With apologies for the delay, we are now able to release the full voting breakdown for the 1941 Retro Hugo Awards. You can find the document here (pdf).

We have also updated the 2016 statistics document to correct a small number of typographical errors in the original document. These did not affect the results of the Awards in any way, and all of the numbers were correct. The only significant change is in the top 15 for fancast where The Coode Street Podcast was incorrectly listed twice. The second listing should have been for Jay and Miles X-Plain the X-Men, presented by Jay Edidin and Miles Stokes.

2016 Hugo Awards Announced

The 74th World Science Fiction Convention, MidAmeriCon II, announced the winners of the 2016 Hugo Awards at a ceremony on the evening of Saturday, August 20, 2016. The ceremony was hosted by Toastmaster, Pat Cadigan, assisted by Jan Siegel. 3,130 valid ballots were received and counted in the final ballot.

BEST NOVEL

The Fifth Season by N.K. Jemisin (Orbit)

BEST NOVELLA

Binti by Nnedi Okorafor (Tor.com)

BEST NOVELETTE

“Folding Beijing” by Hao Jingfang, trans. Ken Liu (Uncanny Magazine, Jan-Feb 2015)

BEST SHORT STORY

“Cat Pictures Please” by Naomi Kritzer (Clarkesworld, January 2015)

BEST RELATED WORK

No Award

BEST GRAPHIC STORY

The Sandman: Overture written by Neil Gaiman, art by J.H. Williams III (Vertigo)

BEST DRAMATIC PRESENTATION, LONG FORM

The Martian screenplay by Drew Goddard, directed by Ridley Scott (Scott Free Productions; Kinberg Genre; TSG Entertainment; 20th Century Fox)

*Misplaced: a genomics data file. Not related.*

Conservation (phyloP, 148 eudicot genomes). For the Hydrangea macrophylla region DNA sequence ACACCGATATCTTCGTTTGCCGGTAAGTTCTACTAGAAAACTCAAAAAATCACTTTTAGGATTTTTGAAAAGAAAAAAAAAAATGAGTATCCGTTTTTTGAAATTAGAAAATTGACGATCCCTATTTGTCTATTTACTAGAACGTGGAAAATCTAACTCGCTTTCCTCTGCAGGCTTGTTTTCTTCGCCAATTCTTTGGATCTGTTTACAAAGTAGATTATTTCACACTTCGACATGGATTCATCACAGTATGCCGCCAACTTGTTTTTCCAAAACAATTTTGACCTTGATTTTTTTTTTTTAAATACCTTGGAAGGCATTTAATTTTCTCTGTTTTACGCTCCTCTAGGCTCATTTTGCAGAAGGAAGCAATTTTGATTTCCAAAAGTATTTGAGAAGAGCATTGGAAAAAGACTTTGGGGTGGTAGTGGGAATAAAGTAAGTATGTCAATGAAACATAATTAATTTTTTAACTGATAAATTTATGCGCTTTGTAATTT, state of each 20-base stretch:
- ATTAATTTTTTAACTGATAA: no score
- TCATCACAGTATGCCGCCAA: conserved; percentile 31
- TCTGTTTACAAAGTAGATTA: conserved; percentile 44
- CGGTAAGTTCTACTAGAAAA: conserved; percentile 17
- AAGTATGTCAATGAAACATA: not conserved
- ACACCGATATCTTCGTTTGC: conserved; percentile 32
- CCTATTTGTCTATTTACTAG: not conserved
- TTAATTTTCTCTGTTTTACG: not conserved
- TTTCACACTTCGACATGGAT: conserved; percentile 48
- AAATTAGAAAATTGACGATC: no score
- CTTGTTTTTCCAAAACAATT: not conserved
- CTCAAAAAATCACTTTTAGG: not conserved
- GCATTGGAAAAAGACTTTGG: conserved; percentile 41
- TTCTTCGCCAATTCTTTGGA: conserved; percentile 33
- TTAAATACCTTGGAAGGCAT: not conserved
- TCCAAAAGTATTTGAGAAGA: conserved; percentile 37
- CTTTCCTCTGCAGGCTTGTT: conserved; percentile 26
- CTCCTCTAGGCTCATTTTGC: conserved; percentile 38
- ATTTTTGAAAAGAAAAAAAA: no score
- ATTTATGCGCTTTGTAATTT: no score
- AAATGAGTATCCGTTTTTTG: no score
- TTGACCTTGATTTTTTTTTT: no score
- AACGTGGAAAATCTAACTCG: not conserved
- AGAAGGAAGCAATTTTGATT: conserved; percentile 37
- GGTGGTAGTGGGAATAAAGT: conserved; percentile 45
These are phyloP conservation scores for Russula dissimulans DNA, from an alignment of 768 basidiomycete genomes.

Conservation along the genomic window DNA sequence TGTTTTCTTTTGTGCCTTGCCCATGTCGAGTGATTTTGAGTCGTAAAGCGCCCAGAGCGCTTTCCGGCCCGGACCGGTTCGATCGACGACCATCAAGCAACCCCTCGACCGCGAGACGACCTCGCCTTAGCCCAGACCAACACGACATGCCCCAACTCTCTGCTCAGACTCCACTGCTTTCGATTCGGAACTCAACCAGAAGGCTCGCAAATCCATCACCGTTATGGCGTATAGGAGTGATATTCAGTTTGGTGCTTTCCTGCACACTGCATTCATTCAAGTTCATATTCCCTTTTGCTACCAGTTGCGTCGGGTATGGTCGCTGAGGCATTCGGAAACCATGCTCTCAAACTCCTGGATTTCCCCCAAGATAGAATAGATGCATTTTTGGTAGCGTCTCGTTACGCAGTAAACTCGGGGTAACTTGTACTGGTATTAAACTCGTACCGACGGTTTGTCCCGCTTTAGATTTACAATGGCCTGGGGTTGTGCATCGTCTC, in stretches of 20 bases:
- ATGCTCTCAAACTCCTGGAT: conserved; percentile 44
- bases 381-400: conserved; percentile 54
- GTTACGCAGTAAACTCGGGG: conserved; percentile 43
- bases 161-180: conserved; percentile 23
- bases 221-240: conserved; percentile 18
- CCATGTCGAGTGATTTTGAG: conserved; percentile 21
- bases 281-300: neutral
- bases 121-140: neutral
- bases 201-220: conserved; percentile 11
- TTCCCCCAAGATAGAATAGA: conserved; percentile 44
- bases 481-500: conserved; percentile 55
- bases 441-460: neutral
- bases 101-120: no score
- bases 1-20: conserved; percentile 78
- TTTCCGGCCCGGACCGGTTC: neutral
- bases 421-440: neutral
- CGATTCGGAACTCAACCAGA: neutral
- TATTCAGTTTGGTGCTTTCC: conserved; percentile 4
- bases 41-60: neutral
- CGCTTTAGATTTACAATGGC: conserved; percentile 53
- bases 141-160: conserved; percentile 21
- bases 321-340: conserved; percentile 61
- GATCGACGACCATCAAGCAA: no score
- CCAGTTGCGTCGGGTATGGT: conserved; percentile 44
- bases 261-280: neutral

BEST DRAMATIC PRESENTATION, SHORT FORM

Jessica Jones: “AKA Smile” written by Scott Reynolds, Melissa Rosenberg, and Jamie King, directed by Michael Rymer (Marvel Television; ABC Studios; Tall Girls Productions;Netflix)

BEST EDITOR, SHORT FORM

Ellen Datlow

BEST EDITOR, LONG FORM

Sheila E. Gilbert

BEST PROFESSIONAL ARTIST

Abigail Larson

BEST SEMIPROZINE

Uncanny Magazine edited by Lynne M. Thomas & Michael Damian Thomas, Michi Trota, and Erika Ensign & Steven Schapansky

BEST FANZINE

File 770 edited by Mike Glyer

BEST FANCAST

No Award

BEST FAN WRITER

Mike Glyer

BEST FAN ARTIST

Steve Stiles

The 2016 Hugo Award trophy base was designed by Sarah Felix.

The John W. Campbell Award for Best New Writer (Not a Hugo Award, but administered along with the Hugo Awards) went to:

Andy Weir

Full details of the voting are available here (PDF).

President Reads Hugo Winner

US President Obama has been open about his interest in science fiction. He had the new Star Wars film screened at the White House before heading off to Hawaii for his Christmas holiday. He is also a very keen reader, and we were delighted to hear that one of the books he took with him for holiday reading was last year’s Hugo Award winner for Best Novel, The Three Body Problem by Cixin Liu, translated by Ken Liu translator and published by Tor Books.

We hope you enjoyed the book, Mr. President. And do let us know if you have any recommendations for this year’s Hugos.